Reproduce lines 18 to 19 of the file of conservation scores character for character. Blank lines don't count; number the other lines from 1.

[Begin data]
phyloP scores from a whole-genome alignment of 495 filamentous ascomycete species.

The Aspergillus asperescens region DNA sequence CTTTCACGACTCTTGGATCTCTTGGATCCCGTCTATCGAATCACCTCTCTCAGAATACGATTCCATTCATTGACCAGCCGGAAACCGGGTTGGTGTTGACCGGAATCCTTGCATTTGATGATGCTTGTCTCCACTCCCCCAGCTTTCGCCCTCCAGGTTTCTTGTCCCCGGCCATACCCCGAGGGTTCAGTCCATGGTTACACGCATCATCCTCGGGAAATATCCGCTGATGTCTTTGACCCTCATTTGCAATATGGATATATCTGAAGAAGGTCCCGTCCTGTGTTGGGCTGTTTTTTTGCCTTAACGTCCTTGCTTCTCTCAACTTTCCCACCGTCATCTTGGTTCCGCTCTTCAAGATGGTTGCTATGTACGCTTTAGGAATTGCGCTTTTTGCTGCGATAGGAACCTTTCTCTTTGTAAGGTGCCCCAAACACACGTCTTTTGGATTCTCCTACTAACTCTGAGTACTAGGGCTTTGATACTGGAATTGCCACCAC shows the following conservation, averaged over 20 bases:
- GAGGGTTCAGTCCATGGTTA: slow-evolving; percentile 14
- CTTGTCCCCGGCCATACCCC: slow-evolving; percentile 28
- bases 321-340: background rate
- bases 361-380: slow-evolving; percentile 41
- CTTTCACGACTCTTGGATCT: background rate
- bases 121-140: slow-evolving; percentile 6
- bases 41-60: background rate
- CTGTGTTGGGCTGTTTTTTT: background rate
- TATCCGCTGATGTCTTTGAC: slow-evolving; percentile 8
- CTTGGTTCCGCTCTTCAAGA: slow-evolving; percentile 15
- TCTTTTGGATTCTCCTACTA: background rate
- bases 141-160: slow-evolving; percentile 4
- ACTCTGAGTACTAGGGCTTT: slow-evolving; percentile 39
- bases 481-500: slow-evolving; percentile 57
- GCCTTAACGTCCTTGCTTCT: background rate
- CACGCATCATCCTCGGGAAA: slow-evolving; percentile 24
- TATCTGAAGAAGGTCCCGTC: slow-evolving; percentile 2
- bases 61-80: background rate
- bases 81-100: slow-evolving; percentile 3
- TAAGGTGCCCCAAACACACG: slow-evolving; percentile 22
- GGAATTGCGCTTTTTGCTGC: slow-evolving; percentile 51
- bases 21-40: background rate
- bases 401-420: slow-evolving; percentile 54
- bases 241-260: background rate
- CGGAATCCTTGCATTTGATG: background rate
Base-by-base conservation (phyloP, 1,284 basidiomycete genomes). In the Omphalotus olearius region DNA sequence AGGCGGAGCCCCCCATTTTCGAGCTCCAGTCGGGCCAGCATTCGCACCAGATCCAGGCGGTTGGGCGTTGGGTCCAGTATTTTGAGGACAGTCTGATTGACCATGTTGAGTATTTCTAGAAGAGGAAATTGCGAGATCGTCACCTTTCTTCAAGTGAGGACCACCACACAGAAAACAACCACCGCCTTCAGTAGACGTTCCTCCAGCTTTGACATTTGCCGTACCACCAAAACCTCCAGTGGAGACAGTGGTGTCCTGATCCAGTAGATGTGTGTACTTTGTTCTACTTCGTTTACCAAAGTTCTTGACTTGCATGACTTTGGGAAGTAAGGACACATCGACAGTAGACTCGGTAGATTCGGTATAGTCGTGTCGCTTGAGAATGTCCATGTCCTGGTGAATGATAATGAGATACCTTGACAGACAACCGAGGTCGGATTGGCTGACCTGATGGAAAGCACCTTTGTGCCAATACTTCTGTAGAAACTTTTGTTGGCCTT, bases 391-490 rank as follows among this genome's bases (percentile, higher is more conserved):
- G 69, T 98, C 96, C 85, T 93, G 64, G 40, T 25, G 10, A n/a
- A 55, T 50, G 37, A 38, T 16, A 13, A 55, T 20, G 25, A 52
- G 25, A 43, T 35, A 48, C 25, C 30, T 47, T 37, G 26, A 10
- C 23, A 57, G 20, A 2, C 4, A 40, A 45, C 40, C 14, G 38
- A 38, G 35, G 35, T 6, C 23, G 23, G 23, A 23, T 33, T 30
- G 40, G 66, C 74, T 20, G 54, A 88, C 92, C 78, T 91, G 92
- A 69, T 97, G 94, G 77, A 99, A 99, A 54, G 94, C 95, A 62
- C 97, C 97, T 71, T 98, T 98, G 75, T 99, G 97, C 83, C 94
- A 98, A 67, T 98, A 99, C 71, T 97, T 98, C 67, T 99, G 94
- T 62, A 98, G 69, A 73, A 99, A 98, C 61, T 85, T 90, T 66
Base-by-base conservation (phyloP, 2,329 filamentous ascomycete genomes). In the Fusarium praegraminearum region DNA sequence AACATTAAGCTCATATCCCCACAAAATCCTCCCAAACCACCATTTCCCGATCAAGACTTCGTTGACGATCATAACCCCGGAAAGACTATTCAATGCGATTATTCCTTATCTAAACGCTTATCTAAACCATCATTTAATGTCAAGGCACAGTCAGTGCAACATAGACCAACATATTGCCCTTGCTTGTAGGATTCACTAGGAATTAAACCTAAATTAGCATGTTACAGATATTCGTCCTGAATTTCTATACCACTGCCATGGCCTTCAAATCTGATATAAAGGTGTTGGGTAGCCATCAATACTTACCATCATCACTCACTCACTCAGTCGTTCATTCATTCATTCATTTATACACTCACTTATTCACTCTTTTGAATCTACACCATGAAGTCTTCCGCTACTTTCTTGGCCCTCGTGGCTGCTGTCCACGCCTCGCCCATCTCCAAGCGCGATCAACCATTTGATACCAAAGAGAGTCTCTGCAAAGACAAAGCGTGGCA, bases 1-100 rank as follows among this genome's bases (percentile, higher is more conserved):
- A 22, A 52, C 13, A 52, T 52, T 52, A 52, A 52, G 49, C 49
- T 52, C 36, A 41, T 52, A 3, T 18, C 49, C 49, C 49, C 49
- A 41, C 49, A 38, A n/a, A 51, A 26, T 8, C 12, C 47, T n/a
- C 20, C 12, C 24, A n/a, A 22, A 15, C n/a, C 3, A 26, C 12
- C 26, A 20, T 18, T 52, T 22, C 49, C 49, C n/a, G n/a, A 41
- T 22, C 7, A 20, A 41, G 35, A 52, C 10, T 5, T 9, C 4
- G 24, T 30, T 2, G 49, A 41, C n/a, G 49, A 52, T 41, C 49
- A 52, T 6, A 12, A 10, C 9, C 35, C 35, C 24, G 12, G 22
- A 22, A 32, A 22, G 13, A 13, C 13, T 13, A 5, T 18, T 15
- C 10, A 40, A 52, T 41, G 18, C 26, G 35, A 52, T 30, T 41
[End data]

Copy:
- CACGCATCATCCTCGGGAAA: slow-evolving; percentile 24
- TATCTGAAGAAGGTCCCGTC: slow-evolving; percentile 2